Vehicle System or Component Check Monthly Check Every 5,000 KM Service Notes
Automatic Transmission Fluid   Check your transmission fluid while the engine is running. The fluid on the dipstick should be pinkish and almost clear. If the levels are low, add the amount specified in owners' manual and/or on dipstick. If it looks or smells burnt or has particles in it, have a mechanic drain and change the fluid.
Battery and Cables   Clean the battery terminals on the top of the battery every three months or so with a wire brush. Also, ensure the terminals are nice and tight to prevent power drainage. If your car's battery is three years old or more, it should be tested twice annually to avoid unexpected breakdowns.
Belts   Check every 6 months/6,000 miles for looseness and condition. Replace when cracked, frayed, glazed or showing signs of excessive wear. Replace timing belt per interval specified in owner's manual. Typically this is 60,000 to 90,000 miles. Not replacing the belt as required could cause a breakdown or serious engine damage.
Brakes and Brake Fluid     The brake fluid reservoir is on top of the master cylinder. Fluid levels will drop slightly as the brake pads wear. If the level drops noticeably over a short period or goes down to about two thirds full, have your brakes checked as soon as possible.
Cabin Air Filter     Cabin air filters clean the incoming air and remove allergens, and should be replaced every 12,000 to 15,000 miles, or per the owner's manual. A dirty or clogged cabin air filter can cause musty odors in the vehicle and cause containment's to become so concentrated in the cabin that passengers actually breathe in fumes and particles.
Chassis Lubrication   Chassis lubrication is something should be performed during an oil change service or at least every 3,000 to 6,000 miles. Replacement steering and suspension components may require periodic lubrication. If grease begins to leak out of the joint, you may have increased wear of the chassis part and possibly a shorter lifespan of that suspension component.
Check Engine Light On   Pay attention to whether or not the vehicle runs or drives any differently when the Check Engine Light illuminates. If vehicle performance does change, drive the car as little as possible and take it to be checked by a service professional as soon as possible. If there is no change in vehicle performance, you can drive home, but have it inspected as soon as possible.
Coolant (Antifreeze)   You should check your coolant level a couple times a year to make sure there are no leaks in your system. Your Antifreeze/Coolant only needs changing every two or three years, unless the manufacturer's recommendations suggest otherwise. If the fluid level in the radiator system is low, or empty your engine will over heat and it could cause damage to your car.
Engine Air Filter   A dirty air filter can cost you up to 7% of your gas mileage. It is important to clean the air filter, at least every 5,000 miles, and replace it every 15,000 miles.
Engine Oil and Filter Oil changes are scheduled every 3,000 miles. Check the engine oil regularly, especially if you notice that the oil level drops between the oil changes. The engine oil cools and lubricates the engine. Driving with very low oil level can cause engine problems.
Exhaust   You might have exhaust or emissions trouble if your car is hard to start, runs rough, or if it is noisy or smoking. Your vehicle manufacturer recommends having your emission system checked out by a qualified technician every six months or 6,000 miles.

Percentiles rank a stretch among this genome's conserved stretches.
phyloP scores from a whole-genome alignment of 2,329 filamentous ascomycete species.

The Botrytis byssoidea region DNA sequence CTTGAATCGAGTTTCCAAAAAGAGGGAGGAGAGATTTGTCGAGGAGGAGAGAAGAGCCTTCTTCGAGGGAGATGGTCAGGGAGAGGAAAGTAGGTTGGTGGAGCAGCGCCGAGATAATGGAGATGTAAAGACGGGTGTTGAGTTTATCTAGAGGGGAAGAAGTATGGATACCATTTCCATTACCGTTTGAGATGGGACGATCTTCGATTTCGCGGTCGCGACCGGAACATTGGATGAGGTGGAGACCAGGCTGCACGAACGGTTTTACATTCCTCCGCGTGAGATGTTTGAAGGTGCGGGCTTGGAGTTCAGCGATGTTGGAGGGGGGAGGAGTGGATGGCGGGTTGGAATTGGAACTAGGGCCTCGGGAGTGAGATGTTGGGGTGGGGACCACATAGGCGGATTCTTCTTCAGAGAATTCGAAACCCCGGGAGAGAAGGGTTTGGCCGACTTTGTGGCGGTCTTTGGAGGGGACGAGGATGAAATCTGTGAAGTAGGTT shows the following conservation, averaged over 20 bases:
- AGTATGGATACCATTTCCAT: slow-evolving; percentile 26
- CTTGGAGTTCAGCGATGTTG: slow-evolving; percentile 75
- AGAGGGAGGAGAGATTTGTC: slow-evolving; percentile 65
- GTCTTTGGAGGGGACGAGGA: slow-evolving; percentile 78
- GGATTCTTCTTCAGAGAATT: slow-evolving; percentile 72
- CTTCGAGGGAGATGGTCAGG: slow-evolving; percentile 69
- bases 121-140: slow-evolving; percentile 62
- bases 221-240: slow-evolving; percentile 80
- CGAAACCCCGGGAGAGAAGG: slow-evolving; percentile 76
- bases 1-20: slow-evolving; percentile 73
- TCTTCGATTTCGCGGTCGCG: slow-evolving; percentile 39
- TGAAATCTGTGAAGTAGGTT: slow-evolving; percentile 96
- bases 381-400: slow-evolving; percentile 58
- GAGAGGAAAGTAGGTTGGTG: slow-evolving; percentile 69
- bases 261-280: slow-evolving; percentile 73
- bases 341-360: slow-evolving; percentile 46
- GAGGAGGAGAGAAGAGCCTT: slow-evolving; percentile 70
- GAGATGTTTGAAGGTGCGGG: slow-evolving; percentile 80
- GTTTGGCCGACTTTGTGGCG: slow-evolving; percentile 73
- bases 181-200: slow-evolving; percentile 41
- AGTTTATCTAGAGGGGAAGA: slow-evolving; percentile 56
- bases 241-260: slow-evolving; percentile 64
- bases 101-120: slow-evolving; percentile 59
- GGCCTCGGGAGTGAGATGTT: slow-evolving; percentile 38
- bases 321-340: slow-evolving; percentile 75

Fuel Filter   A clean fuel filter keeps the gas flowing. Even a partially clogged filter puts added strain on the fuel pump. That can shorten its life and result in a costly repair. On carbureted cars, replace the filter once a year. On cars with fuel injection, replace the filter every two years or 35,000 Km.
Hoses   Hoses showing obvious signs of wear such as cracks, cuts, stiffness, bulges, excessive softness, or abrasions should be replaced immediately. They can be conveniently replaced when it is time to flush the cooling system and install new coolant.
Lights   Keep headlights, taillights, and signal lights clean. External dirt and debris can dim these lights and prevent others from seeing them. If you detect any problem with your car's lights, have them checked immediately.
Power Steering Fluid   Check your owner's manual to see if your car has full hot and full cold indicators, as the fluid level will vary depending on whether the engine is cold or hot. Check the level of power steering fluid as often as you check your other fluid levels. Take a moment to look around the reservoir and pump to be sure you do not have a leak.
Shock Absorbers and Struts   If you notice uneven wear on the treads of your tires, it is a safe bet that your shocks or struts are on their way out of commission. If your car is swaying, rolling in corners (body roll), or bouncing down the road when you hit bumps, it is probably time to check your shocks and struts.
Tire Inflation and Condition   The recommendation for correct air pressure is found on the placard label, as well as the owner's manual. When checking the pressure, also look for cuts or damage to the tread and/or tire. The minimum replacement time recommended by the NHTSA is six years regardless of use, with 10 years being the maximum.
Windshield Washer Fluid   If your washer fluid level is low, use a funnel to fill the reservoir bottle with more fluid. If the washer stops working, chances are you have a leak or the motor has died, and it will need further inspection.
Wiper Blades   Inspect wiper blades often for wear and damage. Be sure to replace with new blades every six months, or more often if needed. In addition to inspecting the blades, turn on your washer and wiper systems to find out how well the wipers clear liquid from your windshield.